The multiculturalists: welcome to our country, do as in your country

At the other extreme of the spectrum, there are Canadians who believe that the host country should do everything possible to adapt to immigrants. They disagree with the statement ″Immigrants from other races and ethnic groups should put aside their culture and try to adapt to Canadian culture″. In the psychological sense, they are very flexible, very open to new types of families, to new gender roles, to others and to cultural mixing. They are not deeply rooted in the sense that they are not very concerned about their own history, customs and traditions. They experience life through their emotions and their relationships with others. Their relationship with the state is complex, because they want the state to implicate itself to an extent but at the same time they rather distrust it. They are concerned about the environment and they distrust large corporations. Finally, they feel in control of their lives and are neither fatalistic nor cynical. From a sociodemographic point of view, multiculturalists are more common among the well-educated, people under the age of 35 and women. They are proportionally more common in the Maritimes and less common in Quebec.

The pro-integrationists: welcome to our country, do as in our country

This group has a favourable opinion of immigration, as long as new immigrants integrate themselves within the host country. They agree with the affirmation that ″Immigrants from other races and ethnic groups should put aside their culture and try to adapt to Canadian culture″. They are pragmatic people, moderates who value certain ethics. They are Canadians who believe that citizenship brings rights but also responsibilities. They cultivate and value their own traditions.


In 1995, close to one out of two Canadians (45%) were against immigration. This proportion rapidly diminished by the end of the 1990s, stabilizing at around 35%.

Multiculturalist Canadians were at 29% in 1995 and their proportion rapidly increased around the turn of the millennium, reaching 40%. This period was a tipping point in public opinion. We witnessed a quick and drastic change from a state of tension regarding immigration to a completely open position.

Then the events of September 2001 changed the figures. While temporary, the 2002 rate revealed a return to a closed attitude toward immigrants. We must recall the climate of that era to truly comprehend this result.

However, from 2005 to today, we have observed an erosion of support of multiculturalism and an increase of people who advocate integrating immigrants into a strong culture. This position has been constantly increasing since 2005. Today, almost one in three Canadians place themselves in this category (32%) while it was only one in four (26%) in 1995.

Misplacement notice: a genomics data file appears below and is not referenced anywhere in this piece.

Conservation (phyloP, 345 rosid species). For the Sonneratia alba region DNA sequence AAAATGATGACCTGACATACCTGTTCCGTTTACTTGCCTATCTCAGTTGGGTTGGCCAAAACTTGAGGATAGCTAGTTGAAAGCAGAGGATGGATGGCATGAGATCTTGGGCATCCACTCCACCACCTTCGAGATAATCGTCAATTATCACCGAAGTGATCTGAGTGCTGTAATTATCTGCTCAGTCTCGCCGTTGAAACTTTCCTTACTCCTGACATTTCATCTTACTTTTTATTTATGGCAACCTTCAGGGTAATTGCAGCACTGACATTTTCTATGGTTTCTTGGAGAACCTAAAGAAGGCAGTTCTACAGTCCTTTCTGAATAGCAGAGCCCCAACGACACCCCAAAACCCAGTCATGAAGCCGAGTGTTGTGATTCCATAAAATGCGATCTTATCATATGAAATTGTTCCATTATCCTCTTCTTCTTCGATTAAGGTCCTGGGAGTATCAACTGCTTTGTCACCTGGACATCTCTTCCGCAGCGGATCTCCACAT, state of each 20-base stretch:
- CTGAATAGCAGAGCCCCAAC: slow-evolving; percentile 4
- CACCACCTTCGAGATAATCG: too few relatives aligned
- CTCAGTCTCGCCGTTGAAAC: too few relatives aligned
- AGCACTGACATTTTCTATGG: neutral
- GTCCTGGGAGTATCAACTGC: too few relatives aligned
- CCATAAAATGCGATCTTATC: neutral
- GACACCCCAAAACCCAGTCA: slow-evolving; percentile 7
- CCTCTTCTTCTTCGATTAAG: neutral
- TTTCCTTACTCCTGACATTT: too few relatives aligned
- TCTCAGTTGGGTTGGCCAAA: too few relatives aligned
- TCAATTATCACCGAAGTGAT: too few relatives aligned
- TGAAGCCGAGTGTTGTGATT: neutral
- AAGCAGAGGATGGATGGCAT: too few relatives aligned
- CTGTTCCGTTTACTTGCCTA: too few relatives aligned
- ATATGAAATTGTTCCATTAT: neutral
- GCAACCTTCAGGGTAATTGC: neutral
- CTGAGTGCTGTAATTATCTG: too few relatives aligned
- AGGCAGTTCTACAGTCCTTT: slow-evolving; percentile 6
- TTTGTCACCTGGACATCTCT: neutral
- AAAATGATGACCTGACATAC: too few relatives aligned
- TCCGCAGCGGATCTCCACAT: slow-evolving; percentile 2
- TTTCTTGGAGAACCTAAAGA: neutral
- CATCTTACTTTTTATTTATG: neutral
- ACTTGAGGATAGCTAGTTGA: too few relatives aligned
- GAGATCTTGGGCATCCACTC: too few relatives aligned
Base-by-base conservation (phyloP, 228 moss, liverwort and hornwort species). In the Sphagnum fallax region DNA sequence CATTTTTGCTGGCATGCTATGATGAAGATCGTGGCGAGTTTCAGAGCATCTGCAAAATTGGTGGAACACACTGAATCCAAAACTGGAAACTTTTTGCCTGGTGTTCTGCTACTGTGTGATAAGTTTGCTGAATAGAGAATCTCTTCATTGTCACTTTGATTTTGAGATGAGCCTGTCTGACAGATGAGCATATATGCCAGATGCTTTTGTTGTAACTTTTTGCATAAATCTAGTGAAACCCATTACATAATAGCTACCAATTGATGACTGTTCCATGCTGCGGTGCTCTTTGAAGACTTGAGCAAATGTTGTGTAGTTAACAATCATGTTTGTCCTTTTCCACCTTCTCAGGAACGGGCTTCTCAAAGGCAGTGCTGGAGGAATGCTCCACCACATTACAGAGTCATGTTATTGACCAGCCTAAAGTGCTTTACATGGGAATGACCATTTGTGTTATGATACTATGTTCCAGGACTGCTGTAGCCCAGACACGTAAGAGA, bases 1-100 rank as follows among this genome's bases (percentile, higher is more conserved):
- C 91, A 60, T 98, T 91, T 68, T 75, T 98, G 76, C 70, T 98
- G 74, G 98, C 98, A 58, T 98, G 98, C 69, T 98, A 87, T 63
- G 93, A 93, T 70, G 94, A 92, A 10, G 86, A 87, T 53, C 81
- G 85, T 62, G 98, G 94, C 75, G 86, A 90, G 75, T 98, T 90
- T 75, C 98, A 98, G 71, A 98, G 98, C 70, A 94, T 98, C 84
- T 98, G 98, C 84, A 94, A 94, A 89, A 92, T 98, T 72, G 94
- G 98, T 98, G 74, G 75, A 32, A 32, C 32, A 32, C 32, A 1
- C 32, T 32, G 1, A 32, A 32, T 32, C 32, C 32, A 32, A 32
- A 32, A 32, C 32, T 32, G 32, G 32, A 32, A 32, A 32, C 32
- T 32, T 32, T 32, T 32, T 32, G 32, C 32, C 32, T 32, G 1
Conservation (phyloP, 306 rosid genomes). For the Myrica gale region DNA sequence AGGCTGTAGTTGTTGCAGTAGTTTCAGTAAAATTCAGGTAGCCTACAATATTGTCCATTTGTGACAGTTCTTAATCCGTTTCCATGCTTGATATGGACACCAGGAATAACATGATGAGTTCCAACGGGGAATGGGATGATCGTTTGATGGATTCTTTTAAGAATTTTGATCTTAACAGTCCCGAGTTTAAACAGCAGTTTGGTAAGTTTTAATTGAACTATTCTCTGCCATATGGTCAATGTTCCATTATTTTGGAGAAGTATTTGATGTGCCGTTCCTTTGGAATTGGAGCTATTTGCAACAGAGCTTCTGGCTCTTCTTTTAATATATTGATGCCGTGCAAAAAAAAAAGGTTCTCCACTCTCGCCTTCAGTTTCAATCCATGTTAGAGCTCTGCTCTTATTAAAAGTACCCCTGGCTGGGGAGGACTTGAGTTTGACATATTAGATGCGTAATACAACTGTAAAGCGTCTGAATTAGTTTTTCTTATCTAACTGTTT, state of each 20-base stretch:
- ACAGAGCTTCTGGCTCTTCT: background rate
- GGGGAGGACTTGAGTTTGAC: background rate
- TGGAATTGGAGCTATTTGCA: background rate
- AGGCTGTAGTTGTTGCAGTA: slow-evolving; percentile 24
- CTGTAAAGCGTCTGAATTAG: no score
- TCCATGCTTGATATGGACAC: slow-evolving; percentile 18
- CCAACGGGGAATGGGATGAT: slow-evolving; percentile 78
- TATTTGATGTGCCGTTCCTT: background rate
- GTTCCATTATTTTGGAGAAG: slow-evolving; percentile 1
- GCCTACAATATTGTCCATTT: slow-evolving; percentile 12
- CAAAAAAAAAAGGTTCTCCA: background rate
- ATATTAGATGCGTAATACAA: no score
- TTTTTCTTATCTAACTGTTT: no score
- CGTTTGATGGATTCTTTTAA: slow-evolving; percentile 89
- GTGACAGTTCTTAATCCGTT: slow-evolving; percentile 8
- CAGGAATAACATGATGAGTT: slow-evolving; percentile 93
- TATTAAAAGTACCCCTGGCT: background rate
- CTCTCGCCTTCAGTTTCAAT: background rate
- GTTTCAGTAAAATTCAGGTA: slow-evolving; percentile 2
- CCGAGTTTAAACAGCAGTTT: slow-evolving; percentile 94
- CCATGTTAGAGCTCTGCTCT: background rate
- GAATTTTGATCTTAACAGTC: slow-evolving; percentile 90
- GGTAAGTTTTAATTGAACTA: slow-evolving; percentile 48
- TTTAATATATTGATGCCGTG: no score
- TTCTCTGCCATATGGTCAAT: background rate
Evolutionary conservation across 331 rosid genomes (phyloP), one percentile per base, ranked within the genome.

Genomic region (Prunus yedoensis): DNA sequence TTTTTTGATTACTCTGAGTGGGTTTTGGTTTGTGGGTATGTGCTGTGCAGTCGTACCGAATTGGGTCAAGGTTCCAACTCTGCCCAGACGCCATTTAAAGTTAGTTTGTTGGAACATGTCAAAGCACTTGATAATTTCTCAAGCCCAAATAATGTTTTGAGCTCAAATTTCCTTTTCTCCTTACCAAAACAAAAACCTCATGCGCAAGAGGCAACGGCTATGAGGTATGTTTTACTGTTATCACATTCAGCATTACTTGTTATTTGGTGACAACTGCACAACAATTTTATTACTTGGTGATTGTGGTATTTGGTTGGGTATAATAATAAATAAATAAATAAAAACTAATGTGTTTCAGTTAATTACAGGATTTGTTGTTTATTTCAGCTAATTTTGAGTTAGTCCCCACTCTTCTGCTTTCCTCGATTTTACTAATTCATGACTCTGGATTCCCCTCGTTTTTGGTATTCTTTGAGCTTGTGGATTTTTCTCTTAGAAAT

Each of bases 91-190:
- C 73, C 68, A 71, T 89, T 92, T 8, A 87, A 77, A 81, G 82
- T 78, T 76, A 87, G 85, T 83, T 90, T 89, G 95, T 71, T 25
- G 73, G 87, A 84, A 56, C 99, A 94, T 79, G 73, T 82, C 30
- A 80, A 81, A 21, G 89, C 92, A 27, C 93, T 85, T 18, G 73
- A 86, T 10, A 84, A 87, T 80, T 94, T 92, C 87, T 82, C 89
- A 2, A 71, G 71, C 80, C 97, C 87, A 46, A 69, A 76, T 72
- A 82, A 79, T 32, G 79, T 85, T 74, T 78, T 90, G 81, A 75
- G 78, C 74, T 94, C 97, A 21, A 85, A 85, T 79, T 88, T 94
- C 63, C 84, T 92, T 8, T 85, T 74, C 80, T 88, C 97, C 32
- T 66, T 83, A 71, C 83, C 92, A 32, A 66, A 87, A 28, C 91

In their 2010 annual report on immigration, the Canadian ministry of Citizenship and Immigration announced that Canada will receive about 250,000 new immigrants in 2011 (between 240,000 and 270,000 to be more precise). Therefore, over the course of the next five years, we will welcome more people than the population of Manitoba. In Quebec, the established immigration threshold is 55,000. For a country such as Canada, with an aging population and a low birth rate, immigrants constitute an increase to the active population and an economic boost as well. The major urban Canadian cities already have very high immigration rates. For example, in 2006, 52% of Toronto inhabitants were not born in Canada.

The success of immigration depends on the ability of immigrants to find a place for themselves within the host country and also for society to welcome the immigrants. From this point of view, the main danger would be if public opinion began to view immigration in a negative light. As we have shown, this is not the case; negative views regarding immigration have remained stable for the last decade or so.

However, Canadians increasingly want immigrants to adopt Canadian values. Is this in response to activism among certain religious groups? Is it because certain Canadians who were born here have the impression that they are minorities in their own communities? It is dangerous to abstract upon this sentiment as it might lead to an increasingly tense attitude toward immigration. If Canadians feel that they are only being offered a choice between multiculturalism and anti-immigration, many will choose the latter.


Why are there so many festivals in Quebec and how can we benefit from them?

Categories: Food for thought

Posted on 01-07-11 at 3:29 p.m.

Image for Why are there so many festivals in Quebec and how can we benefit from them?

If someone wanted to devote themselves to attending a festival in Quebec every weekend, it would take them five years or more to attend all of them. There are more than 250 festivals in Quebec (or even more according to the source we consulted). Why are there so many festivals? Why do Quebecers attend so many? What opportunities does this represent for brands?